Madrid City Hall on Friday moved to call in publicly owned company Tragsa to clear up the mountains of garbage that have accumulated in the capital as the result of an 11-day strike. The decision came after private sector contractors failed to guarantee the minimum services stipulated by the law within a 48-hour ultimatum imposed by Mayor Ana Botella.
Leading construction and services firms OHL, Ferrovial, Sacyr and FCC had failed to even provide 70 percent of the minimum services agreed with City Hall, alleging they had been prevented from doing so by violent pickets.
Botella imposed the ultimatum after coming in for heavy criticism of her handling of the stoppage both at home and in the foreign press. She also called for an agreement between the companies and workers within the same 48-hour period.
The ongoing stoppage was sparked by the contractors presenting a labor-force adjustment plan (ERE), affecting 1,134 street cleaners of a total of 6,000 employees in the sector in Madrid, as well as a round of pay cuts.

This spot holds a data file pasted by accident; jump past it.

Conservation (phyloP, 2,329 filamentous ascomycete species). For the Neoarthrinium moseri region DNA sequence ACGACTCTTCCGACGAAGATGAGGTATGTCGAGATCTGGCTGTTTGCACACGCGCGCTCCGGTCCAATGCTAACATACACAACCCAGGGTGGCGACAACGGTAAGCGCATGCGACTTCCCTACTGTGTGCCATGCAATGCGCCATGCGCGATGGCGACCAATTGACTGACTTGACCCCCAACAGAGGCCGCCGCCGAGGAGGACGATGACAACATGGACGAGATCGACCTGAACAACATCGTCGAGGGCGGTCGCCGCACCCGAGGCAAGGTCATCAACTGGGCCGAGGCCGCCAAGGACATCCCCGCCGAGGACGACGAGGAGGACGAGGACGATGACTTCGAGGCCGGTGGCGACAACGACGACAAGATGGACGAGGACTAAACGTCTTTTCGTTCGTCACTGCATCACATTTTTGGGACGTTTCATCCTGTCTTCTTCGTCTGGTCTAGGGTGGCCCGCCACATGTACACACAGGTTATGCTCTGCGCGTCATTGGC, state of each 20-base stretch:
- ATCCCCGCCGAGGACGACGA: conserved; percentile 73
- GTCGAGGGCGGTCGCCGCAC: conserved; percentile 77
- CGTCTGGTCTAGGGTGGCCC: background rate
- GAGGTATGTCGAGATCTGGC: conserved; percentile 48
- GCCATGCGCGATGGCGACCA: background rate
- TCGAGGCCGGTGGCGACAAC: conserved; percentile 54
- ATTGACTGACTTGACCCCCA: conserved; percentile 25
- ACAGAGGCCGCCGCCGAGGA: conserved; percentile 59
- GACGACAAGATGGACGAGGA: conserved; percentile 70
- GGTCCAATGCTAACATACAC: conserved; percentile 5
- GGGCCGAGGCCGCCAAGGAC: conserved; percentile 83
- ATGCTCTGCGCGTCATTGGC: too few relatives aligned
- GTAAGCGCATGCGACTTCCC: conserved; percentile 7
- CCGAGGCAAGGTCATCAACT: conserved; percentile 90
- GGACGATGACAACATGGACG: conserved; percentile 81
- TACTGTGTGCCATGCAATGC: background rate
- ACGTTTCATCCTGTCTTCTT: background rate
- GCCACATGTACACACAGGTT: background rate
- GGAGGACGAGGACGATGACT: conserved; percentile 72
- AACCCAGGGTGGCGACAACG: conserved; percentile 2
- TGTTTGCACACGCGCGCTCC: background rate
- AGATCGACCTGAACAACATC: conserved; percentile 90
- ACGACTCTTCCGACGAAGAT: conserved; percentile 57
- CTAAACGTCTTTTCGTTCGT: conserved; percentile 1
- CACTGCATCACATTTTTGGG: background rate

The companies on Friday offered to reduce the layoffs to 296, but labor representatives were still holding out as they believe the rest of the adjustment will take the form of even steeper wage cuts.
“We are far away from an agreement as long as the threat of layoffs and salary reductions is on the table,” said a UGT union representative, Alfredo Turienzo.
However, Francisco Jardón, the chairman of the association that groups together street-cleaning contractors, said before going into another meeting with labor representatives in the evening that he was hopeful of reaching an agreement that would end the strike.
The negotiating period established for the ERE ends on Saturday. The two sides are also in the process of trying at reach a new collective agreement for the sector as a whole.